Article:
Here is a short description of his book, The Search:

The guns of the Civil War have ceased firing, and the shots are but an echo… yet the war rages on, deep inside Will Crump’s soul. His “soldier’s heart” is searching for peace, and in that quest Will joins the westward movement, setting his path on a collision course with adventure, loss, and love.

The Westward Expansion floods the sacred, untouched lands with immigrants, bringing conflict to the Shoshone, Sioux, Cheyenne, and Arapaho. Amidst the chaos Will finds safety in the shadow of the US Army, but the army brings battle-hardened troops into Red Cloud’s War, pulling Will into a tornado of conflict. Broken treaties and promises leave both sides searching for answers. Will’s search leads him to a battle for survival, and there he finds a love that could change him forever.

Dove, a young Shoshone woman, is a survivor of the Bear Creek Massacre. After being kidnapped and escaping from the Cheyenne, she joins Will’s search, seeking where she belongs. Dove longs for more than the restricted role placed on women in her tribe. If she can learn to trust a white man, he just might help her find home… and hope.

Together, Will and Dove must search for understanding, and reach Across the Great Divide.

What inspired you to write the series and this book’s setting in particular?

For the series, the inspiration had several elements:

  • I was born in Lubbock, Texas, and wanted to explore the town’s history. I knew my main character’s granddaughter, Katy Bell Crump, when I was a child. Her stories about her grandfather got my curiosity going.
  • Always a fan of history, I saw many trends and elements today that echoed the situation in 1859 – a divided nation, issues over immigration and sanctuary cities, tariff wars, riots in major cities over racial issues, and political divisions within families deep enough to bring permanent splits. The solution at that time was a war that killed 20% of the adult male population. I want to remind people, and hopefully influence a better outcome. 

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Happy Jolabokaflod! A free chapter and giveaway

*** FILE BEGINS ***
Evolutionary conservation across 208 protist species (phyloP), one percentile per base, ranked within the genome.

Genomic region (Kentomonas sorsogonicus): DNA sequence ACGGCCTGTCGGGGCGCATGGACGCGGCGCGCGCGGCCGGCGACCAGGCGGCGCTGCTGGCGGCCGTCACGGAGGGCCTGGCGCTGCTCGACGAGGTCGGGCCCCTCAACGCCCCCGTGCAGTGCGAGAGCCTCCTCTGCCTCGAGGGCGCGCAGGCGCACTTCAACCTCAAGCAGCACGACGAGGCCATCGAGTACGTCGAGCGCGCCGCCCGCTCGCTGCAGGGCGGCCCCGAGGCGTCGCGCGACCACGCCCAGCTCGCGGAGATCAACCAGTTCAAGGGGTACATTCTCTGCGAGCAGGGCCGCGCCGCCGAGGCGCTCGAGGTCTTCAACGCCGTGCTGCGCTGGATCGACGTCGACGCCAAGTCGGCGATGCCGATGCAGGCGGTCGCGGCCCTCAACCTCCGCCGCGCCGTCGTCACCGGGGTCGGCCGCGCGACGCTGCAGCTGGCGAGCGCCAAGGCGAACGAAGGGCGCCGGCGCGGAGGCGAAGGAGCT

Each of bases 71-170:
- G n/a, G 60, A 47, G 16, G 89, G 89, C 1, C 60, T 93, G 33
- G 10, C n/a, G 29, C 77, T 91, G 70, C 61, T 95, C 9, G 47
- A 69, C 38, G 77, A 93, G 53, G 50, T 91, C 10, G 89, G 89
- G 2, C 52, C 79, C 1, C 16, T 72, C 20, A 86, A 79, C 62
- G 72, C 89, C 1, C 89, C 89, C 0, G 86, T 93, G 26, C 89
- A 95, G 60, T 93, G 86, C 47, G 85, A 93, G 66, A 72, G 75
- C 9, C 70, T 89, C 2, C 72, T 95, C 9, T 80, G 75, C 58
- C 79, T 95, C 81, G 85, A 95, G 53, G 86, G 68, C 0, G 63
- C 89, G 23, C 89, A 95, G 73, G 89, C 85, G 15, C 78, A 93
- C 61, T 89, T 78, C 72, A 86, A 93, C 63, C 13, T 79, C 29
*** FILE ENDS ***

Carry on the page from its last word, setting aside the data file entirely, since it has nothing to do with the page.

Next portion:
Blog hop imageReady for some storytelling? Looks like it’s my turn to contribute to the Historical Writers Forum Jolabokaflod blog hop, in which the authors hold games, giveaways, and host novel excerpts. Storytelling is at the heart of this event, and so today I will share one such chapter from my upcoming dark saga, What Shadows Hide.

My characters come from a blended family, and are all children when we first meet them. Aginili struggles to put his trauma and goals aside to hold onto his new, tiny family. Assuming the role of storyteller is one way he can do that. Storytelling is so important, and a way to connect to elders and ancestors. Aginili only had a short time with his elders, and sometimes it shows. Being an author and a storyteller, as Aginili understands it, is not the same thing. Continue reading

My Reading List: 18th and 19th Century Treaties and Culture Clash

A few people have asked if I had any resources regarding the treaties between Native American (or First Nation) nations and the English, French, Spanish, and U.S. Governments. People want to understand what’s going on regarding land today from a historical context. I am not a historian, but I love to read, so I made this list of books that I found helpful. I also think it’s important to study issues from the inside out, and not only from dominant culture looking in. In the words of Dragging Canoe from 1775:

“Whole nations have melted away in our presence like balls of snow before the sun, and have scarcely left their names behind except as imperfectly recorded by their enemies and destroyers.”

Let’s dive in! The plan is to go from a broad understanding to a more specific area of study (Cherokee Nation, 1700s-1800s), and so get more of a first-hand perspective. This is not an exhaustive list and is mostly based on history because that is my area of study right now. Please remember that Native Nations are very much alive today and that issues over land and culture continue for each Nation. Let us know of more modern resources AND books regarding other nations in the comments!